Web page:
Employment Issues The days of the job for life are long gone. Employer and Employee
loyalty has been eroded by redundancies in the recessions of the early 90s and the increase
in short term contracts. In order to keep as many job opportunities available as possible it is a
benefit to have more than one field of expertise.

Future:
Projects are becoming larger and more complex requiring many skills and disciplines, and not
just engineering i.e. financial, legal, environmental, social, sustainability. Communication and
integration across the disciplines is therefore essential.
Increase in cost and time constraints will require new management techniques. Greater
emphasis on a lean approach to engineering will require more effective programming,
efficient design and buildability.
Civil engineering organisations are growing and mergers are becoming more common as
larger companies seek to fill gaps in their portfolio e.g. contractors buying up SI companies.

Conclusion
Civil Engineers require a variety of skills, in order to succeed. The nature of the industry,
means that both Specialists and Generalists will be required in the future, as they are now.
Strong management by Generalists is essential to the success of a scheme, as is the
Specialist technical input required. The two must communicate with each other effectively.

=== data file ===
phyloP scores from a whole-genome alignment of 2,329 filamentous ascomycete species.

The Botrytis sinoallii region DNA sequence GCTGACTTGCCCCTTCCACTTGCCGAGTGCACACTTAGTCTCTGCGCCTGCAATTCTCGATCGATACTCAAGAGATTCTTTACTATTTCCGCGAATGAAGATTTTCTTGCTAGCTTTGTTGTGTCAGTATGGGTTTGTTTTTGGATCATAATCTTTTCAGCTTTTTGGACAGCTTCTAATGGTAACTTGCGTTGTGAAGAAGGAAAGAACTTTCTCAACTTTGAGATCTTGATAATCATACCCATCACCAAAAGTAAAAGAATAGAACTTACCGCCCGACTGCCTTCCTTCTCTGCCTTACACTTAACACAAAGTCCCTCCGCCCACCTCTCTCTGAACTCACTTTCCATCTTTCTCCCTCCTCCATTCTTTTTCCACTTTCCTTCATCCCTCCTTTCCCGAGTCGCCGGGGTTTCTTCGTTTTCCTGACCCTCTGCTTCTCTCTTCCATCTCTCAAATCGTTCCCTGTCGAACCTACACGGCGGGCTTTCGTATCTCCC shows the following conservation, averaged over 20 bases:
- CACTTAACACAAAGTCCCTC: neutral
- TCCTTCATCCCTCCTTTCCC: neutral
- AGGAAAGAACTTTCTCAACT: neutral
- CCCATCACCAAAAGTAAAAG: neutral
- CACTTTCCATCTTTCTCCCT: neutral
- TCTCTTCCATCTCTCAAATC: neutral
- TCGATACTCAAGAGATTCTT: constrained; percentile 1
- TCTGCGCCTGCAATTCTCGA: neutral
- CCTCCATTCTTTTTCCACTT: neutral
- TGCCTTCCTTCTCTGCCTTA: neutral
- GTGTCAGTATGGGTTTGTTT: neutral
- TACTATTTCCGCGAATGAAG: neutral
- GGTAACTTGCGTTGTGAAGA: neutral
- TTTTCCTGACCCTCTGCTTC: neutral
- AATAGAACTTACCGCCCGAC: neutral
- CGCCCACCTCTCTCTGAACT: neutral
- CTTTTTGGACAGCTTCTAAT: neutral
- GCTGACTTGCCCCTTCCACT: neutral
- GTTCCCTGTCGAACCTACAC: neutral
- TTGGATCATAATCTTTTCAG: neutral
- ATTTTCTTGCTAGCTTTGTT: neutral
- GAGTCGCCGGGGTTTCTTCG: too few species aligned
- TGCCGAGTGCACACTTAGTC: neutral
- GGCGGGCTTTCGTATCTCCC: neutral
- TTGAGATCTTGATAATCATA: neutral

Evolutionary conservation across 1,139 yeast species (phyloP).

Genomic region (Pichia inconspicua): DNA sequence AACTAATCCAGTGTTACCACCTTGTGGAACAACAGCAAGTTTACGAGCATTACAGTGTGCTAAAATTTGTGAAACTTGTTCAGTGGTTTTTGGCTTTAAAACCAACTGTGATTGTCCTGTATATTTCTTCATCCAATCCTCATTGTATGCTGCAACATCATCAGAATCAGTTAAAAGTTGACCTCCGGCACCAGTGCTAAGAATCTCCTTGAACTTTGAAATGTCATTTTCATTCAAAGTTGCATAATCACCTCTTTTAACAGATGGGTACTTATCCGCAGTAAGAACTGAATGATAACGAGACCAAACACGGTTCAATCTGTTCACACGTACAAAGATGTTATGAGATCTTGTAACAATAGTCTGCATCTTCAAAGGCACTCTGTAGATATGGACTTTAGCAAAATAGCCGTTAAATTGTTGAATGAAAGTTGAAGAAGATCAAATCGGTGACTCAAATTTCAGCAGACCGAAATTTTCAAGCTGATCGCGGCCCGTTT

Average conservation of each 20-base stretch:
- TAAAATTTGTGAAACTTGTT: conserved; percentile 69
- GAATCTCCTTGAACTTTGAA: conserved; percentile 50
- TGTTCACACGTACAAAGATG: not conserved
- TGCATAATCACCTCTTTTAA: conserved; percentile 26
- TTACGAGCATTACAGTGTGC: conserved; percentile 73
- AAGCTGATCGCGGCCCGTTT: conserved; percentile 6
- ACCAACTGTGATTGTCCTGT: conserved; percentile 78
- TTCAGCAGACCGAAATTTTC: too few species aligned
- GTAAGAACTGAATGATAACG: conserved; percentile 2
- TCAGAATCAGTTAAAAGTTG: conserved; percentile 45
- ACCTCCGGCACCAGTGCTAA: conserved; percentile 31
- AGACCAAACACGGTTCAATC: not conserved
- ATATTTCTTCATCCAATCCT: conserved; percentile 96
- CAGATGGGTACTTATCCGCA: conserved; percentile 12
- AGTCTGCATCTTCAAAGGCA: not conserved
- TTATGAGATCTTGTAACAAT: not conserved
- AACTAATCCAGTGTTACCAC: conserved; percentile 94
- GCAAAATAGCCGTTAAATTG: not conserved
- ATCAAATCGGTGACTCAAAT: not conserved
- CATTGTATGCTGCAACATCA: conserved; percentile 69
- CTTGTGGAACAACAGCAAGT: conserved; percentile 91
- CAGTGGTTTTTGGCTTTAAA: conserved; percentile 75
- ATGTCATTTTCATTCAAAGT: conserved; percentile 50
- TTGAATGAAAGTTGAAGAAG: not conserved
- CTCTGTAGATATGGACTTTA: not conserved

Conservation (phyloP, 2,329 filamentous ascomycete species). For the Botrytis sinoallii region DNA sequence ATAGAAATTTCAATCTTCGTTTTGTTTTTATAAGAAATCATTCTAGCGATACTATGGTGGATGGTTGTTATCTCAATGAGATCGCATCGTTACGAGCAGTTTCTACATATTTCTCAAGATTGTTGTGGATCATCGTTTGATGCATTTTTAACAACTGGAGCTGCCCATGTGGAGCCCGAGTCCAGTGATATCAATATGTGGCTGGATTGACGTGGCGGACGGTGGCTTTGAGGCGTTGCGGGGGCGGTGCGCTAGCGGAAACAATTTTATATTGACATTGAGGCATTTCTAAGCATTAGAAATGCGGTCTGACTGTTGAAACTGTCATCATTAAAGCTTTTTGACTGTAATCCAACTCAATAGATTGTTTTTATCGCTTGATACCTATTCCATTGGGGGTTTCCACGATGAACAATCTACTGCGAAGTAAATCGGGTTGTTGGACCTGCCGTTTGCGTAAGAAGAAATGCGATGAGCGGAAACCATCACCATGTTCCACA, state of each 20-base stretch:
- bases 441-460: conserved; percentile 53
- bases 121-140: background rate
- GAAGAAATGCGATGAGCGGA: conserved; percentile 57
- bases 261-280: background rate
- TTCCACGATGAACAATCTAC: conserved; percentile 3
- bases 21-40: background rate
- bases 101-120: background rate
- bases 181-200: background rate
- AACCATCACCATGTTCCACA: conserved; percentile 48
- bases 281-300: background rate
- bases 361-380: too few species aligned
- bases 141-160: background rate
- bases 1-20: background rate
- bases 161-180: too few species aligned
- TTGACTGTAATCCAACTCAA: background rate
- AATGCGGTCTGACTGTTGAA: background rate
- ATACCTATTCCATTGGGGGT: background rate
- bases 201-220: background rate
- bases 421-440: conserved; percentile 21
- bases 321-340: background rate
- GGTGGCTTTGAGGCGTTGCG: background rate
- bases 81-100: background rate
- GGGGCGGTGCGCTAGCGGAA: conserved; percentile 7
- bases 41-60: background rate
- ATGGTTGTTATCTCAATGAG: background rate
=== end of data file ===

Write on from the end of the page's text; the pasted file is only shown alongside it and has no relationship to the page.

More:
The form of higher/further education means that everyone gets the chance to be a generalist
at a low level, because we get an overview of many different aspects of the profession.
It is no good having an industry where everyone knows a little about everything, but no-one
knows a lot about anything. Specialists should be encouraged to get involved in the wider
picture, so that they can appreciate where their specialisation fits into the overall solution to
problems, however it is important that their specific skills are not lost. The key is having
Generalists who have the ability to be specialists in specific situations.
A Generalist is required to co-ordinate the works of multi-disciplines, overcome clashes and
difficulties. They need to have an understanding of how different systems integrate with each
other. They need to see the critical path, and they need to encourage discipline specialists to
communicate.
There is a strong future for specialists. Specialists are more able to deal with engineering
challenges which are out of the ordinary and may require a greater understanding of a
particular discipline than a multi-skilled engineer may have. Computers do not programme
themselves.
Specialisation is necessary for knowledge and skills to develop. Greater knowledge can
improve efficiency and provide a competitive edge. Can also be expensive if the techniques
being used are very close to the boundary of current accepted industry practise.
A wide range of skills is required to manage the concerns of the future. Multi-disciplinary
organisations are becoming for prevalent with joint ventures and alliances being formed to
provide whole package options for large schemes e.g. CTRL.
Communication across the disciplines will be more important and management of a wide
range of inputs will be more essential that expertise in specific areas.
There will always be space for specialists and generalists.